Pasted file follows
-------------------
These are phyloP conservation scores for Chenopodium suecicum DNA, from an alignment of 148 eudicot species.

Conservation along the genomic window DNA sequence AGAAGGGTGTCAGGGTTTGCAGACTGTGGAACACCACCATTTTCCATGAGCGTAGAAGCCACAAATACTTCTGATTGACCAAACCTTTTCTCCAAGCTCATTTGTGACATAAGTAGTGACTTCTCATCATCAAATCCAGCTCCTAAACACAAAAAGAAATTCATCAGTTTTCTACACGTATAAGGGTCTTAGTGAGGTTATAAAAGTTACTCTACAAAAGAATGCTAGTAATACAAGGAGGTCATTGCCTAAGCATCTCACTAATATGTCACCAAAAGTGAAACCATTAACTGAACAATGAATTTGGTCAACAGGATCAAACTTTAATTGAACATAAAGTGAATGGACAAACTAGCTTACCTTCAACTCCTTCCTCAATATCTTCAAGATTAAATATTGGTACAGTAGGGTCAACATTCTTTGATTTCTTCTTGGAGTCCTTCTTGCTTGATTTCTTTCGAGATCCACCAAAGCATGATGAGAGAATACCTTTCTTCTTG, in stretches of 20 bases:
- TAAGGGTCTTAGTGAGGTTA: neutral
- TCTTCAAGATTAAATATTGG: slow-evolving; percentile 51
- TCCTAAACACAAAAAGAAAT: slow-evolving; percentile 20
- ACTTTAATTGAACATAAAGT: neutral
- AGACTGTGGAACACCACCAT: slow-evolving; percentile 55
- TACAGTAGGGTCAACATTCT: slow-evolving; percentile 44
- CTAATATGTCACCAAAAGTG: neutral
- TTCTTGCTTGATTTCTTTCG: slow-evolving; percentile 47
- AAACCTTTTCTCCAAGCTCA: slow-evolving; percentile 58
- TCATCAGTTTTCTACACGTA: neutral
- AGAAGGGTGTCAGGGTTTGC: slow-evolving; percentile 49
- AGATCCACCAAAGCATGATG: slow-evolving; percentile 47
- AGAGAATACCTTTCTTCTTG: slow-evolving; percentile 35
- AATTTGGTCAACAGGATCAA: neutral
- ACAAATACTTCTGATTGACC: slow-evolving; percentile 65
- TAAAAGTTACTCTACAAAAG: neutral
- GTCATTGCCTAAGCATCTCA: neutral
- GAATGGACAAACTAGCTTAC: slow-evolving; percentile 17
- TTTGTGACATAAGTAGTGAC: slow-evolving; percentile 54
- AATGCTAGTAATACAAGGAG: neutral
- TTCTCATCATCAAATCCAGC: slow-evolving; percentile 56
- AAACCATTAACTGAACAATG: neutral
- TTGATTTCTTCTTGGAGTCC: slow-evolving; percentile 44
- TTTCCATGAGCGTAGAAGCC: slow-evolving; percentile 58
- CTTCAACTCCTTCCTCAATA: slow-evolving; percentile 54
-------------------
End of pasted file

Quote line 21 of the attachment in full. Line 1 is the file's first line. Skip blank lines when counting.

- TTTGTGACATAAGTAGTGAC: slow-evolving; percentile 54